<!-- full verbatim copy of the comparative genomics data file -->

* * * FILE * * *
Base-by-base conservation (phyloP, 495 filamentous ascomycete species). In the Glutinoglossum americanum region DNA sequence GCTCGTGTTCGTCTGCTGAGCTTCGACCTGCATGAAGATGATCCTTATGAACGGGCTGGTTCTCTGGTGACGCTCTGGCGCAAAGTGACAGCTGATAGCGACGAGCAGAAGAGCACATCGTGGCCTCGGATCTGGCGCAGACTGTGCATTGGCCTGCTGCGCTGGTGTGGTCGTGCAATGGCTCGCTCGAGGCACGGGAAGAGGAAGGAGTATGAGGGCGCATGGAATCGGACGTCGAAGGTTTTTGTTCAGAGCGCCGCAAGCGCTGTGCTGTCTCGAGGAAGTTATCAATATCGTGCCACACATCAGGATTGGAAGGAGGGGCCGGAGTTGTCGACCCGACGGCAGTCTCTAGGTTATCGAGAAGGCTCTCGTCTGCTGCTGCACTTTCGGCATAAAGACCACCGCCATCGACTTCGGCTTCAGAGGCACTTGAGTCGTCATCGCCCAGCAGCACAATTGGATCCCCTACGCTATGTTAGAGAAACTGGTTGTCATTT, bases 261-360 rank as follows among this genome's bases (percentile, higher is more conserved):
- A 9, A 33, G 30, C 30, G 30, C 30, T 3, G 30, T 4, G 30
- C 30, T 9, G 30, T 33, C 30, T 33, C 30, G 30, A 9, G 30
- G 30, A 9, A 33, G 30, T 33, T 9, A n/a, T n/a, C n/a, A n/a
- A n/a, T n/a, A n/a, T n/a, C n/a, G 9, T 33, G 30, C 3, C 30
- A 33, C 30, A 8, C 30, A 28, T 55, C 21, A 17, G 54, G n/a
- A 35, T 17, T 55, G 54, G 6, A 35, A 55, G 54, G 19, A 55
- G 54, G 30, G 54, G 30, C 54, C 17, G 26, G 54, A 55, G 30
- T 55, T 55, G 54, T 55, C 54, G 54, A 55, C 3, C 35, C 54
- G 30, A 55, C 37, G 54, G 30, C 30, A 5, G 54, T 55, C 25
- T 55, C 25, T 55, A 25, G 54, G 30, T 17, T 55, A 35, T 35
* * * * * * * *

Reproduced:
Base-by-base conservation (phyloP, 495 filamentous ascomycete species). In the Glutinoglossum americanum region DNA sequence GCTCGTGTTCGTCTGCTGAGCTTCGACCTGCATGAAGATGATCCTTATGAACGGGCTGGTTCTCTGGTGACGCTCTGGCGCAAAGTGACAGCTGATAGCGACGAGCAGAAGAGCACATCGTGGCCTCGGATCTGGCGCAGACTGTGCATTGGCCTGCTGCGCTGGTGTGGTCGTGCAATGGCTCGCTCGAGGCACGGGAAGAGGAAGGAGTATGAGGGCGCATGGAATCGGACGTCGAAGGTTTTTGTTCAGAGCGCCGCAAGCGCTGTGCTGTCTCGAGGAAGTTATCAATATCGTGCCACACATCAGGATTGGAAGGAGGGGCCGGAGTTGTCGACCCGACGGCAGTCTCTAGGTTATCGAGAAGGCTCTCGTCTGCTGCTGCACTTTCGGCATAAAGACCACCGCCATCGACTTCGGCTTCAGAGGCACTTGAGTCGTCATCGCCCAGCAGCACAATTGGATCCCCTACGCTATGTTAGAGAAACTGGTTGTCATTT, bases 261-360 rank as follows among this genome's bases (percentile, higher is more conserved):
- A 9, A 33, G 30, C 30, G 30, C 30, T 3, G 30, T 4, G 30
- C 30, T 9, G 30, T 33, C 30, T 33, C 30, G 30, A 9, G 30
- G 30, A 9, A 33, G 30, T 33, T 9, A n/a, T n/a, C n/a, A n/a
- A n/a, T n/a, A n/a, T n/a, C n/a, G 9, T 33, G 30, C 3, C 30
- A 33, C 30, A 8, C 30, A 28, T 55, C 21, A 17, G 54, G n/a
- A 35, T 17, T 55, G 54, G 6, A 35, A 55, G 54, G 19, A 55
- G 54, G 30, G 54, G 30, C 54, C 17, G 26, G 54, A 55, G 30
- T 55, T 55, G 54, T 55, C 54, G 54, A 55, C 3, C 35, C 54
- G 30, A 55, C 37, G 54, G 30, C 30, A 5, G 54, T 55, C 25
- T 55, C 25, T 55, A 25, G 54, G 30, T 17, T 55, A 35, T 35